The Zwiebelmuster chinaware design is full of flowers, leaves, stems, and curlicues. All of that can be crocheted, appliqued, beaded, and embroidered. So that’s what I did, and it took some time.
You know from reading the earlier post about the Winterling wall hanging, that I photographed a coffeepot as a model for the vase. I enlarged the photo to the size of the wall hanging and printed it. The coffeepot/vase became my pattern, which I consulted for size and shape as well as light, shadow, and the actual blue design.
For a project like this, I will cut out the paper shape and use it for a template. The photo above shows the paper template next to the fabric vase, which I’ve already pieced from knitted fabrics. The fabric vase is a little bigger than the paper, to give me room to fold under the raw edges.
Various shades of blue knitting created some highlight and shadow. But tulle or netting is the best for making shadows. More layers of tulle mean darker shadows, as you can see in the photo at right.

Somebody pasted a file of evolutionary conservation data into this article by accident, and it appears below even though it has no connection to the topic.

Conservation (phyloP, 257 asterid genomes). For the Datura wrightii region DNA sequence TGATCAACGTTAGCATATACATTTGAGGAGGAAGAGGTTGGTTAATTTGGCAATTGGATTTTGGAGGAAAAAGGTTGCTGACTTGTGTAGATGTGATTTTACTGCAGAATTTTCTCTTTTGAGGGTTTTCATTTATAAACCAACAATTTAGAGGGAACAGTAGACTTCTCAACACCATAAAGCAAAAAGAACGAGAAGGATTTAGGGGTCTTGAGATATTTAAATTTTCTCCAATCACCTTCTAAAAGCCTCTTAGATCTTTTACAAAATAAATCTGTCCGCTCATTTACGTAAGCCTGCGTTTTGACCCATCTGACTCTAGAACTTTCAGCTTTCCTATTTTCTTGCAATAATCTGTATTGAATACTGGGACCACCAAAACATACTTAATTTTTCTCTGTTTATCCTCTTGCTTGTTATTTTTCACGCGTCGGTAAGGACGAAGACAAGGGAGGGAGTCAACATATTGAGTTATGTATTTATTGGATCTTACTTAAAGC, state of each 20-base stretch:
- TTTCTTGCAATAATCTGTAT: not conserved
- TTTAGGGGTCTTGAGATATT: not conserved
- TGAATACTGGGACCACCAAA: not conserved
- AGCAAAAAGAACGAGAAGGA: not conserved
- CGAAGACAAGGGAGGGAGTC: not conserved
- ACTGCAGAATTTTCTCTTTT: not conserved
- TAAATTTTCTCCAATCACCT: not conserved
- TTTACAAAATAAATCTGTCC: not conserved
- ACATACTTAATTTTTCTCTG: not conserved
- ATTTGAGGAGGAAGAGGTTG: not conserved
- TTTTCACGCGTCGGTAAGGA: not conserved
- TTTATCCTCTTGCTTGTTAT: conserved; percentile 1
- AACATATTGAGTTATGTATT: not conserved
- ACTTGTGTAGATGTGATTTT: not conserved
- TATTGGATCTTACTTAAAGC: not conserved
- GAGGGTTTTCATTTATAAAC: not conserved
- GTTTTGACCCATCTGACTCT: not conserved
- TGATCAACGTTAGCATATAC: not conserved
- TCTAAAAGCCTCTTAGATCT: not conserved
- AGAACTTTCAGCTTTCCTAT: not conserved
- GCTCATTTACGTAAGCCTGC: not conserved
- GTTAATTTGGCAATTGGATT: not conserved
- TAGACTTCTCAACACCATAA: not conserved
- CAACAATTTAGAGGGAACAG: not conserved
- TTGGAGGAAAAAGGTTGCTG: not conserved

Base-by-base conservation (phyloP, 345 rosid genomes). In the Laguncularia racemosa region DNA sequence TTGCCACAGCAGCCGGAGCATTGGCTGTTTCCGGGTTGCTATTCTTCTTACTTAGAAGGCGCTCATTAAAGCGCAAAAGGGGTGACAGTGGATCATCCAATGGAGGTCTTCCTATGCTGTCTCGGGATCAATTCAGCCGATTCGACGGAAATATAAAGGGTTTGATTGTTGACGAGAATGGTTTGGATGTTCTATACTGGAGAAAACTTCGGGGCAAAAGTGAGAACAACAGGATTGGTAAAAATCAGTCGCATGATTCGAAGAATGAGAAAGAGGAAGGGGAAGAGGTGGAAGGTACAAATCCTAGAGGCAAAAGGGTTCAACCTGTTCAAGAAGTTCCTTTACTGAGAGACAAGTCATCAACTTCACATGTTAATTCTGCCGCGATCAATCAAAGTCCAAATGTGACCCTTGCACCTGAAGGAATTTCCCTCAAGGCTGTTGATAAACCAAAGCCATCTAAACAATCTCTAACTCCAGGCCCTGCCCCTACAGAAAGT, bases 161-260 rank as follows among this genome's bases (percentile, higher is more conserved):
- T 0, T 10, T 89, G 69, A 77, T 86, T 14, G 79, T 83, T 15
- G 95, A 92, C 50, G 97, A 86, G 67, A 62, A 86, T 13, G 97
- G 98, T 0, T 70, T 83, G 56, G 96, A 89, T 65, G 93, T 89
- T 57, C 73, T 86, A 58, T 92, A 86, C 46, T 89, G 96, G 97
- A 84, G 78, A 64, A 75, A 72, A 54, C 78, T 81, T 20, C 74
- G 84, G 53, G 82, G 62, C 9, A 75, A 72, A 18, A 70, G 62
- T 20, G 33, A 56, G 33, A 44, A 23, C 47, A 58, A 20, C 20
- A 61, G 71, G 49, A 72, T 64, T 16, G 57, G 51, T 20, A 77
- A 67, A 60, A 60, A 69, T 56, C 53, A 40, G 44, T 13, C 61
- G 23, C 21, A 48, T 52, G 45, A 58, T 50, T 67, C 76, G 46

Here are the first few crocheted leaves and flowers, made with No. 10 crochet cotton. I crochet without instructions, measuring my foundation chain against the printed template. Sometimes I have to unravel and recrochet a piece several times, but eventually it turns out alright.
I try to get most of the pieces crocheted before sewing them in place. That’s because I have to pin, unpin, rearrange, and repin many times to get the flowers and leaves to look right.
Then it’s time to sew. And sew. And sew some more. One day in the middle of February, the weather was so nice and warm, I was able to sit outside with my coffee to do some sewing.
It’s just about finished here. Yay! After this, I folded under the raw edges and whip stitched them down before handsewing the vase to the wall hanging.